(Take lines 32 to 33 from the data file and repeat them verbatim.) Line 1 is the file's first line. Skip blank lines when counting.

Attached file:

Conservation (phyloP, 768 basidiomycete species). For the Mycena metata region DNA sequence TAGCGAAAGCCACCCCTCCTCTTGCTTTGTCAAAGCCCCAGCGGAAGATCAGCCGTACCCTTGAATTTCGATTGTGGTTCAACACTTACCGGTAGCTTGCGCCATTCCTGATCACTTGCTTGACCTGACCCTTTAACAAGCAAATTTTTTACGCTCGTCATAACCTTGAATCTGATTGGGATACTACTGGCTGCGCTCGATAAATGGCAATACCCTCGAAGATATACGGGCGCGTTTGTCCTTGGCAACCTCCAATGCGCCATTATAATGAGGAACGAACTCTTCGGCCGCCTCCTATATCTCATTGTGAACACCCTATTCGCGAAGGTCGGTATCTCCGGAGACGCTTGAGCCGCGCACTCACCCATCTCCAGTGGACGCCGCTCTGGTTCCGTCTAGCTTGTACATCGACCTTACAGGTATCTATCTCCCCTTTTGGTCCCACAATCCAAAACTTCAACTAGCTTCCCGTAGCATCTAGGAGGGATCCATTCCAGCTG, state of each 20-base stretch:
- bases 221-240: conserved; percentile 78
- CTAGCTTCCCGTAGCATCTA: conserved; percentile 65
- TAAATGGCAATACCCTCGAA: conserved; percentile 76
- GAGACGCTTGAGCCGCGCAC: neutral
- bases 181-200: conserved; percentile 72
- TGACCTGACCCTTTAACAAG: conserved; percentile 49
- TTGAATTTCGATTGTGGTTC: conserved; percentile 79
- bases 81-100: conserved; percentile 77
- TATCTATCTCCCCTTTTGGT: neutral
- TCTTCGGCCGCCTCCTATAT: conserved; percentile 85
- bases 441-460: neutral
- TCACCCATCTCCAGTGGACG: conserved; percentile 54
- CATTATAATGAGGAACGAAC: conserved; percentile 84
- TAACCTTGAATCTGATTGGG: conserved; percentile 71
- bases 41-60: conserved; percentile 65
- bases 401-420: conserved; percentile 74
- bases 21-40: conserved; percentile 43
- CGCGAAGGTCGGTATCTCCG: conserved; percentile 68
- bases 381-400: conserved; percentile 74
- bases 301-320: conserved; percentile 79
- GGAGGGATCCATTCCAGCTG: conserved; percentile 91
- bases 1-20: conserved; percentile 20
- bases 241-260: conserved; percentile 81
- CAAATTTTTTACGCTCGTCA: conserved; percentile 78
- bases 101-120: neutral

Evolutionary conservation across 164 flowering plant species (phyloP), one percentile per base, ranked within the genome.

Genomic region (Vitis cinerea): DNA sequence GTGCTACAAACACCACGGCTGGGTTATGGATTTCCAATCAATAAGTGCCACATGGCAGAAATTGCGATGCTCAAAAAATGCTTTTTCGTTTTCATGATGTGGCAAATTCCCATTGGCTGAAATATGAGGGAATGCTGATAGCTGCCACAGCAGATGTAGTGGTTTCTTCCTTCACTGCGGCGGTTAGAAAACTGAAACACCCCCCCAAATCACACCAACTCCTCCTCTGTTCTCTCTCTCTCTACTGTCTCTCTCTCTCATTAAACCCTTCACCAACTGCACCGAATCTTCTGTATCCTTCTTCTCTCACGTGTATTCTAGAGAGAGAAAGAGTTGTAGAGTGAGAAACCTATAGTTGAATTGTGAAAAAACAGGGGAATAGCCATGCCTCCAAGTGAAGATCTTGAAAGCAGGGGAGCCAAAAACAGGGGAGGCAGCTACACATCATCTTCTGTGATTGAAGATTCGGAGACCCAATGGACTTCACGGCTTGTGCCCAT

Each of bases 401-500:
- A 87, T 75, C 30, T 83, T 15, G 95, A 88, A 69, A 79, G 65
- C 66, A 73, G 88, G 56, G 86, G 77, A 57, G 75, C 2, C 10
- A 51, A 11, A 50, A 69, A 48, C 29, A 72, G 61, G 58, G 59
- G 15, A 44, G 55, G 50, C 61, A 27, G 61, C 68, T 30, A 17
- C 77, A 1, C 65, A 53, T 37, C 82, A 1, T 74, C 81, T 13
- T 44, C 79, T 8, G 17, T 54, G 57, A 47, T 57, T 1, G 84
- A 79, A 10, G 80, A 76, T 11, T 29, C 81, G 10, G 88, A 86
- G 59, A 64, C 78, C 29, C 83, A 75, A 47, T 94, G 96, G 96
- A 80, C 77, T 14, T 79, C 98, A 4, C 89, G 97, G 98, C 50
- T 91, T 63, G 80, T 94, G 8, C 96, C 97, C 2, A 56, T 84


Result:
- A 51, A 11, A 50, A 69, A 48, C 29, A 72, G 61, G 58, G 59
- G 15, A 44, G 55, G 50, C 61, A 27, G 61, C 68, T 30, A 17